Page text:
Vim's default html indentation doesn't indent
<p> tags. This means that, not only would it not remove a level of indent after
</p>, but it also probably doesn't add a level of indent automatically after the opening
<p>. If that's the case, you can change this behaviour by setting the variable
g:html_indent_tags. It should contain a regular expression that matches the tag's name. For example:
let g:html_indent_tags = 'p\|li\|nav'
This will add a level of indent for the
nav tags. If you want the
<p> tags only, just set it to "p":
let g:html_indent_tags = 'p'
If vim really is indenting the initial
<p>, then it's possible that your
indentkeys option doesn't contain the ">" character. You can check its contents by executing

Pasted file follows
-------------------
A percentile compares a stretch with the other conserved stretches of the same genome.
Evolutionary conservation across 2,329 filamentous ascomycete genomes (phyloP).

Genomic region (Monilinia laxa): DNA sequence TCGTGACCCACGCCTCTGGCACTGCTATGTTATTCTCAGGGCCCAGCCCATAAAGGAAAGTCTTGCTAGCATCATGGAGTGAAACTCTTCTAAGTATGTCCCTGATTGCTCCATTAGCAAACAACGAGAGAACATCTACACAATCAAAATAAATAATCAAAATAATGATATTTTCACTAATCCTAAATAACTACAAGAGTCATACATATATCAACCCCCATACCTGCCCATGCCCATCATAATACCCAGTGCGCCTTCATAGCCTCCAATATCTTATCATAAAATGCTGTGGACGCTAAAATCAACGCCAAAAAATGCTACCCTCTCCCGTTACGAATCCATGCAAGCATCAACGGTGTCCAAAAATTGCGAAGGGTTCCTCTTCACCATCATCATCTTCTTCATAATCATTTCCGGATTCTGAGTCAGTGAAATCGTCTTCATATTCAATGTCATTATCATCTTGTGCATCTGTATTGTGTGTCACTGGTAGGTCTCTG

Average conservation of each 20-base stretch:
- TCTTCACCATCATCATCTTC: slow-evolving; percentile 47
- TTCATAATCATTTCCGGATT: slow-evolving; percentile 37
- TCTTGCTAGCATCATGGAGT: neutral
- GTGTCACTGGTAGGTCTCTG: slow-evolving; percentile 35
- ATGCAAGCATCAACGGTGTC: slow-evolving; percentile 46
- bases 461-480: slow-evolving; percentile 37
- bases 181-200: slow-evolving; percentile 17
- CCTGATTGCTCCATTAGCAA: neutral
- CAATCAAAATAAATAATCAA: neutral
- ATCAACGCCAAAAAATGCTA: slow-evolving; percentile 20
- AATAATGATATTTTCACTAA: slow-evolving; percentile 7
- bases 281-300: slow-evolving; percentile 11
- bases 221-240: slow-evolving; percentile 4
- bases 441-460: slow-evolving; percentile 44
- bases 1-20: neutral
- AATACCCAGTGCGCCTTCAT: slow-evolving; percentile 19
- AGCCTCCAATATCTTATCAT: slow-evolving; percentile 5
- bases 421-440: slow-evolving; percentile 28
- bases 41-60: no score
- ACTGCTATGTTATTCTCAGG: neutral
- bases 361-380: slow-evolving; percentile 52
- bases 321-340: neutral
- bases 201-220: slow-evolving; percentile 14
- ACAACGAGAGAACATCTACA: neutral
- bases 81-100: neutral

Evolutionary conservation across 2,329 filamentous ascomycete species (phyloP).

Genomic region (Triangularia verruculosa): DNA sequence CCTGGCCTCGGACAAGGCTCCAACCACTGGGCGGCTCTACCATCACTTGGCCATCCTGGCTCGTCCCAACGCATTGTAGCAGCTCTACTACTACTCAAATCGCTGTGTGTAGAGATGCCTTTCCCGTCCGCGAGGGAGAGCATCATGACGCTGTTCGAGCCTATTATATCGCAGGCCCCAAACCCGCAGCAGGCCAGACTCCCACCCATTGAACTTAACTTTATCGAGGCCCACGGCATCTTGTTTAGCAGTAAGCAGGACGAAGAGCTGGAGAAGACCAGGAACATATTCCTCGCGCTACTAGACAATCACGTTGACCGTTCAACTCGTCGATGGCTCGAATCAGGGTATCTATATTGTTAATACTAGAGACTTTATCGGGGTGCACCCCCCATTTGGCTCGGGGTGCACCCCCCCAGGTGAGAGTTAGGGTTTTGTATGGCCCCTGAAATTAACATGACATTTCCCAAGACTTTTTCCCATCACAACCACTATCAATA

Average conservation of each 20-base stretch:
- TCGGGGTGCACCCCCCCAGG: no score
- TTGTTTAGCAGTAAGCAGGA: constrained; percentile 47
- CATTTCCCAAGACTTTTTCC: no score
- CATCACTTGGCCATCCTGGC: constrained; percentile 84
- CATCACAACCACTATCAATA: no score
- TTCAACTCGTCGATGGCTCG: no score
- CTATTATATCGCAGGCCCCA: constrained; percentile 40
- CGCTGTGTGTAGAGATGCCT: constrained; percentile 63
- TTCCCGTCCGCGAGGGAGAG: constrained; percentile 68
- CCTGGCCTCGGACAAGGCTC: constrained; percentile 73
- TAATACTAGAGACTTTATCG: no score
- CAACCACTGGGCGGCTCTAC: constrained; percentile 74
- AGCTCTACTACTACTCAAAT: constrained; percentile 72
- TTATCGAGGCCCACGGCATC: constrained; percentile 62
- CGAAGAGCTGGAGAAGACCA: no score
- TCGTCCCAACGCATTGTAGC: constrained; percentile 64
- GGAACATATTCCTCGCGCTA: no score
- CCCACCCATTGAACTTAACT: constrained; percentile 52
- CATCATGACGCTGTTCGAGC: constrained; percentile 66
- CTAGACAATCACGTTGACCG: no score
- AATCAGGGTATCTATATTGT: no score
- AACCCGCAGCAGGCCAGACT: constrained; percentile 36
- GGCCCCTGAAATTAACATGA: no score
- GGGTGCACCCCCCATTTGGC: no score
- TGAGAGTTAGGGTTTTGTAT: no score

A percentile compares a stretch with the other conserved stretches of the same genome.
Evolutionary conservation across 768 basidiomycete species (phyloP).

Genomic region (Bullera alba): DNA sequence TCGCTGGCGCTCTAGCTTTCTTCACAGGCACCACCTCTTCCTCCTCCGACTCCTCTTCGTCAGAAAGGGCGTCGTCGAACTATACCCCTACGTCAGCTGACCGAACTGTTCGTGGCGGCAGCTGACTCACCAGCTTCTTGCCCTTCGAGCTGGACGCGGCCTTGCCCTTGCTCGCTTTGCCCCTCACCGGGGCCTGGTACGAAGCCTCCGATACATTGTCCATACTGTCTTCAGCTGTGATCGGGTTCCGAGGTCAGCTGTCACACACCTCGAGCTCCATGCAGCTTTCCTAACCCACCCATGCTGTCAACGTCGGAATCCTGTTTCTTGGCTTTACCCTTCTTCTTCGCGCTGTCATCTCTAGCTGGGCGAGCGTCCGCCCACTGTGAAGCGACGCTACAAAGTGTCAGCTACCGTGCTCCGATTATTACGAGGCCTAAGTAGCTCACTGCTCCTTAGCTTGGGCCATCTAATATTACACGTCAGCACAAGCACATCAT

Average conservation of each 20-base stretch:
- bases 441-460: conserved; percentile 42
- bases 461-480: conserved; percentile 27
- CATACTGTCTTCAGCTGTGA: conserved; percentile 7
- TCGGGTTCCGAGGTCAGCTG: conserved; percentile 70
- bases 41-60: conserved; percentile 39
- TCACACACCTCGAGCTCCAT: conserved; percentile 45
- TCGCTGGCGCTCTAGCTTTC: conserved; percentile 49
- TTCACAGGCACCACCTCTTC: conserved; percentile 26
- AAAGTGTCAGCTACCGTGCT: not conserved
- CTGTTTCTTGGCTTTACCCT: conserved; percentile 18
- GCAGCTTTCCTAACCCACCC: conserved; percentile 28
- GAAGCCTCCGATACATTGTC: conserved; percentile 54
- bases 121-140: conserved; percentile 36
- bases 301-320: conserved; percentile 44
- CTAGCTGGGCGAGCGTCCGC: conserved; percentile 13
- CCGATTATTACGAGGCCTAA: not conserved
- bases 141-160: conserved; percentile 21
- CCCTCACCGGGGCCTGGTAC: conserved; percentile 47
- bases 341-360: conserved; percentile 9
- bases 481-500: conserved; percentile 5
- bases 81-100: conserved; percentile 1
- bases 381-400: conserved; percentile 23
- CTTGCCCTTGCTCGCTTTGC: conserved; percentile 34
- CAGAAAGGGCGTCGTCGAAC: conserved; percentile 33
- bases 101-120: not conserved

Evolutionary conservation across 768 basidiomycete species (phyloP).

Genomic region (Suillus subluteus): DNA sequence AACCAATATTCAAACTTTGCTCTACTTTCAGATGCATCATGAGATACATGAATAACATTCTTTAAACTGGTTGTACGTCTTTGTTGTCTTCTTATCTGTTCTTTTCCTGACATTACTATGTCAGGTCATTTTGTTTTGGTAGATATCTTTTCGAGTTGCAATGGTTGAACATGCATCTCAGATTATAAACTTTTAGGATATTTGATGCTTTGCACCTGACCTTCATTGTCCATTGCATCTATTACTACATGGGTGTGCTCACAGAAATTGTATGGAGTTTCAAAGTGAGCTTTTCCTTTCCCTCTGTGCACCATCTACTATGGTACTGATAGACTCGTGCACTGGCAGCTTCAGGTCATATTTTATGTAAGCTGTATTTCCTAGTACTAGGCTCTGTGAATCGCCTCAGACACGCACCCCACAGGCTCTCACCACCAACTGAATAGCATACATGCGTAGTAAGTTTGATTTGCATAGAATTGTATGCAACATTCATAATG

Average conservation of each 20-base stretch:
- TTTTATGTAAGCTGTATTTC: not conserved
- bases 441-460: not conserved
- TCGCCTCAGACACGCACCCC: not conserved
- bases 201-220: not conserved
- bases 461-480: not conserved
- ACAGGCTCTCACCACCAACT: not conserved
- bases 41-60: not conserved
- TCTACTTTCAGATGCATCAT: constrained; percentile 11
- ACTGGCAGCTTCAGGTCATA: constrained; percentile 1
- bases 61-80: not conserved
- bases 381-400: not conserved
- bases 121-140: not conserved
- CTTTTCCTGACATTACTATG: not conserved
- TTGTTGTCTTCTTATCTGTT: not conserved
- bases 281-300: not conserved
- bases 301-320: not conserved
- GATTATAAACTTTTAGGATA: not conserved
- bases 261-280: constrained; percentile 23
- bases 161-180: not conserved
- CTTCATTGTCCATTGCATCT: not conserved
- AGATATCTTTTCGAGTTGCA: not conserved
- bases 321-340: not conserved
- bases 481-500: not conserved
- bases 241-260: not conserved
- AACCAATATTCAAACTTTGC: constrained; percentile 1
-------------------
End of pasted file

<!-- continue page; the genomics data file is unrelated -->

set indentkeys. If it doesn't contain
<>>, you could add it in
Unfortunately, vim seems to unlet that variable... This doesn't make sense to me at all, but one thing you could do is add that variable assignment to
.vim/after/ftplugin/html.vim instead. This should do the trick. Personally, I've done something different -- I've copied the default file to
.vim/indent/html.vim and commented out the lines that remove the variable. Still, using the
after directory is probably a better idea.
The html5 plugin seems not to suffer from this issue. It could be a good idea to just install that instead. Otherwise, the
g:html_indent_tags variable is still the place to go, but the best place for it is probably
let g:html_indent_tags .= '\|p\|nav\|othertags'
Note the usage of
.= instead of
=. This is in-place concatenation. You need it, since the variable already exists at this point and you don't want to delete it.